Gun Violence Can Be Stopped: Recommendations from the Violence Prevention Institute 

Published June 1, 2022

The year 2022 is nearly halfway over, and the United States has already experienced 18,056 deaths and 15,103 injuries due to gun violence. By the time you read this, those numbers will have increased. In comparison to other high-income countries, the U.S. gun homicide rate is 26 times higher

But this gun violence crisis cannot, and should not, be boiled down to statistics. These are human beings. They have names. Ruth Whitfield, the oldest victim of a White supremacist at a Buffalo grocery store. Eva Mireles, a fourth-grade teacher at Robb Elementary in Uvalde, Texas. Byron Kelly, Jr., a 13-year-old boy killed while he was walking in his New Orleans neighborhood. Caleb Jordan, the youngest victim of a six-person homicide at a duplex in Milwaukee. 

Gun violence can be stopped. The harmful ripple effects gun violence has on individuals, families, groups, and communities can be prevented, but no single action will make that happen. The Violence Prevention Institute at Tulane University understands the complexity of this problem and that it must be addressed at multiple levels. 

VPI is an equity-focused collective of academics, community organizations, policy analysts, and government agencies working to foster transformative research, training, and advocacy to address systemic, structural, and interpersonal violence. We represent the fields of public health, medicine, social work, advocacy, and service undertaking efforts to study, implement, and educate on the most effective means to prevent violence in all its forms and its broad reaching negative effects. We prioritize this work because we believe that everyone deserves to be safe, healthy, and happy.  

Efforts to enforce existing gun regulations and develop more effective gun policies have stagnated in our divisive political system that has utilized this issue as the focal point of the political party divide. Consequently, we have failed to protect Ruth, Eva, and many others. A comprehensive public health approach that starts with addressing the socioeconomic and racist roots and continues with the promotion of safe storage and handling must be utilized to end gun violence.  

Collaborative efforts by individuals, communities, politicians, health and human services bureaucrats, and media organizations are required, and their joint efforts must address the following:  

  • Require elected officials to allocate promised resources toward research and practices focused on developing and implementing evidence-based policies and actions to prevent gun violence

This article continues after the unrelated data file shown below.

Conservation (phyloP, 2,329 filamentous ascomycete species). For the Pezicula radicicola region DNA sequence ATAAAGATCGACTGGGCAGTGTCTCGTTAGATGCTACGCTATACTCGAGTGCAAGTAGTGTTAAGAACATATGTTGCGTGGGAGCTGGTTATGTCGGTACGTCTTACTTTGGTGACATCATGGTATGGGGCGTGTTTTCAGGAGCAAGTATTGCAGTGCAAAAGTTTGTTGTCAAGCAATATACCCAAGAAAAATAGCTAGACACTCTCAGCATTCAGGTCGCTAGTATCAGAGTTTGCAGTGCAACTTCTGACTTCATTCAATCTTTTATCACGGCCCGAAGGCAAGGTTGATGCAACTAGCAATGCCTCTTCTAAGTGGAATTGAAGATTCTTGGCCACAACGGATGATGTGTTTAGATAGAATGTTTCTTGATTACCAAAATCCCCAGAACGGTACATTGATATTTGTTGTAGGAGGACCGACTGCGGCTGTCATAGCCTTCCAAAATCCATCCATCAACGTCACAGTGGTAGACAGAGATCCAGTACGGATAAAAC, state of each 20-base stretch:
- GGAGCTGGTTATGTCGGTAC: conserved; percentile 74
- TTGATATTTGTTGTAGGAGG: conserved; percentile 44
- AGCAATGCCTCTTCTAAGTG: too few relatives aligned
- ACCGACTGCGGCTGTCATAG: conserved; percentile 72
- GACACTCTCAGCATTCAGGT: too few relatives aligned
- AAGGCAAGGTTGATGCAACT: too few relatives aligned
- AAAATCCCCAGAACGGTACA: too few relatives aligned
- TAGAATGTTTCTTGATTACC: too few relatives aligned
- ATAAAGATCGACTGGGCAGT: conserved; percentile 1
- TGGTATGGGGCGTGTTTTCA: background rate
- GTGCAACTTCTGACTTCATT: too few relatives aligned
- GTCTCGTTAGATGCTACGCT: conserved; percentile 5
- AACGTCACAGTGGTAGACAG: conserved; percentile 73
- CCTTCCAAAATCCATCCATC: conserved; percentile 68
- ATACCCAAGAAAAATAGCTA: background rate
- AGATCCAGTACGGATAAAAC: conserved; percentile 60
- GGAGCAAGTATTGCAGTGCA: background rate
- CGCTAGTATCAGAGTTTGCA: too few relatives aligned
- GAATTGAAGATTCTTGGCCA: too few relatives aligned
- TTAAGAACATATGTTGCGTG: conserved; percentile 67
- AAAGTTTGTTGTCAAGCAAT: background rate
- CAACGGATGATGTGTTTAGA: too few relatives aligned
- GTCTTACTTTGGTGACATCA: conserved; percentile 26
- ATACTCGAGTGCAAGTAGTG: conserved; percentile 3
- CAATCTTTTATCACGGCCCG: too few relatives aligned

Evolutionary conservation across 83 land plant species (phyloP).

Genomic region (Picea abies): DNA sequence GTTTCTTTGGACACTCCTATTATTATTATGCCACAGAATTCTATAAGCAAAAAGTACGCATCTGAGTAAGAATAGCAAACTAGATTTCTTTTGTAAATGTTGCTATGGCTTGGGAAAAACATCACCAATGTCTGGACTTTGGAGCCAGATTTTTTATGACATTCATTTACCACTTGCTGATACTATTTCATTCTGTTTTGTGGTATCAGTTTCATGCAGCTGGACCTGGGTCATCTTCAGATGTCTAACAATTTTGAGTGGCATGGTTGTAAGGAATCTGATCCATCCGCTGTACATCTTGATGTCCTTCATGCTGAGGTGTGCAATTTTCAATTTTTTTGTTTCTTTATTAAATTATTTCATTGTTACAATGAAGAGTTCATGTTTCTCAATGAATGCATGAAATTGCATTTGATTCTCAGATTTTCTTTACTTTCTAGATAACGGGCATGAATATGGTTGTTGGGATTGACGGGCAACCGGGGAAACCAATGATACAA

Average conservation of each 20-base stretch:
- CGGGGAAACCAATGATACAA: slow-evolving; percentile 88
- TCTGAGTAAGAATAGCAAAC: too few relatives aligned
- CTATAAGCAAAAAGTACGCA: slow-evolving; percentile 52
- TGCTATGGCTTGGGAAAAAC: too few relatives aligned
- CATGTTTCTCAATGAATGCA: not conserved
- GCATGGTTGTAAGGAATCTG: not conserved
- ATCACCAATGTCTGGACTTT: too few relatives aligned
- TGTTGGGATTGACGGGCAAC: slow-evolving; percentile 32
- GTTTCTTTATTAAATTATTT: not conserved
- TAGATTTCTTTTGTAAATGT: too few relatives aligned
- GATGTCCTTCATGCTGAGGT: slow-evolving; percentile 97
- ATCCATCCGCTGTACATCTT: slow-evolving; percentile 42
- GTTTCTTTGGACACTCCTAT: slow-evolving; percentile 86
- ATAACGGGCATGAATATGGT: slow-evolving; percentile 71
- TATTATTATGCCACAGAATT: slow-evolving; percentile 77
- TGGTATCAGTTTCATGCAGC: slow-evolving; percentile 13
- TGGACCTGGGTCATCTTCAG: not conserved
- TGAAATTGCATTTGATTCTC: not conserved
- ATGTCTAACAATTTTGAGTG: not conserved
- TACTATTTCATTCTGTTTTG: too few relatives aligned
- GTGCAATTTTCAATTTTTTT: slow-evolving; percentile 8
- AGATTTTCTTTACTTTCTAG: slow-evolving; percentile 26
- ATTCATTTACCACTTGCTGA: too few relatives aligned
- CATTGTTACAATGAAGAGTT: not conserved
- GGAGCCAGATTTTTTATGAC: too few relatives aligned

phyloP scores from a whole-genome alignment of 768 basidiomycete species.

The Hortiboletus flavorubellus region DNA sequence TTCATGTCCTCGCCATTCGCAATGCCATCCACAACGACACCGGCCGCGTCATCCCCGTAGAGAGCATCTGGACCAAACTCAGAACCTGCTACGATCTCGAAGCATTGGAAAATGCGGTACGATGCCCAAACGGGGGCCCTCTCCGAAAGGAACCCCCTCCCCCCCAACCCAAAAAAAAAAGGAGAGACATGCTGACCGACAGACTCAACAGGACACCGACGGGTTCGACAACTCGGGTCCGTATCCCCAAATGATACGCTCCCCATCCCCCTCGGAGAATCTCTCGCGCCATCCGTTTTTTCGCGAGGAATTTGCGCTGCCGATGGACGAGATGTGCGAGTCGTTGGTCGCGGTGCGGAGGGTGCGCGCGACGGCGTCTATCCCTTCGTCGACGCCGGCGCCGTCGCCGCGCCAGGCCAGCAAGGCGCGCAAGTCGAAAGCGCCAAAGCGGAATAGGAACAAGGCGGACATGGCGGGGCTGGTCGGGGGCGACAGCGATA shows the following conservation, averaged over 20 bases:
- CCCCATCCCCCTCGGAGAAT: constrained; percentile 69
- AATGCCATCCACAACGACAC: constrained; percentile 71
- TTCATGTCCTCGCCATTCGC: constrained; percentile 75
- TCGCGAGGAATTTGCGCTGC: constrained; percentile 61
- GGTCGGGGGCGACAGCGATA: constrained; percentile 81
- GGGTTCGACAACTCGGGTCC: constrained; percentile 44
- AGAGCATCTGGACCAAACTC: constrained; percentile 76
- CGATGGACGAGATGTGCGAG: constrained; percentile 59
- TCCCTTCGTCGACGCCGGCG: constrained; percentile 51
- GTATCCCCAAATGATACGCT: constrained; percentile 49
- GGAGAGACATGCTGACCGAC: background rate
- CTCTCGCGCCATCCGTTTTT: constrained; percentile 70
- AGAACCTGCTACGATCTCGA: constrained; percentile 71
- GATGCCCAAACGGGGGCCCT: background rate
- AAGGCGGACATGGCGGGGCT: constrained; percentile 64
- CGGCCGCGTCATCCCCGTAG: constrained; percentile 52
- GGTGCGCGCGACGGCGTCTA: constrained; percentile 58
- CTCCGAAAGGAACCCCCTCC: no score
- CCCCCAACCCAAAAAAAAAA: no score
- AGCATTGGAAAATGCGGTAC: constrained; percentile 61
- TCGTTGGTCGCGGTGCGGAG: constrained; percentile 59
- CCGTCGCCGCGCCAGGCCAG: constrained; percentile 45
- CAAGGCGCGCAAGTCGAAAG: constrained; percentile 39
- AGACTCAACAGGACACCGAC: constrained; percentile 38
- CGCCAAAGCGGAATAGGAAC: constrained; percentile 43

• Treat mass gun violence as acts of domestic terrorism to prevent future tragedies  
  • Excavate the inequity, racism, and other forms of oppression that constitute the barriers to accessing basic needs, resources, and opportunities 
  • Reach across sectors and create and strengthen partnerships to address disparity and change harmful systems and policies 
  • Invest in approaches to improve economic stability as well as greening and neighborhood safety, which includes cleaning up vacant lots and abandoned buildings  
  • Transform federal and state policies and funding to guarantee access to physical and mental health care services for all 
  • Promote firearm safety among individuals and communities as a means to prevent suicide and accidental injury  
  • Further implement and enforce policies requiring background checks that leverage integrated federal data, limiting access for those subject to protection orders, increasing the age of gun purchasing, and other research-informed gun safety measures  
  • Increase funding focused on fostering social and emotional development and emotion regulation  
  • Expand services addressing the consequences of gun violence on individuals, families, and communities 
  • Continue examining and implementing data-informed solutions that create community safety and well-being 

Everyone has a role in preventing gun violence. Learn more about gun violence prevention approaches and resources. Connect with your communities through volunteering or becoming a mentor. Educate yourself and engage in difficult conversations about disparity, inequity, White supremacy, and other ways existing systems limit access and opportunity and prevent equity. Advocate for gun policy reform and increased funding for violence prevention by writing, calling, and lobbying your state and federal representatives. Vote.  

The VPI mourns the loss of life and grieves together with the families and loved ones of those who have died due to this preventable public health crisis. We renew our commitment to work alongside those taking action to achieve systemic equity. Let what you may be feeling right now drive you to action so that gun violence does not take any more loved ones. 

In solidarity,

The VPI Leadership Team

Stacy Drury, MD, PhD - Executive Director

Julia M. Fleckman, PhD, MPH - Associate Director

Samantha Francois, PhD - Executive Director

Katherine P. Theall, PhD, MPH -  Senior Director

Tim Craft - Senior Program Manager

Hannah Gilbert - Senior Program Manager

Carrie Moulder - Communications Manager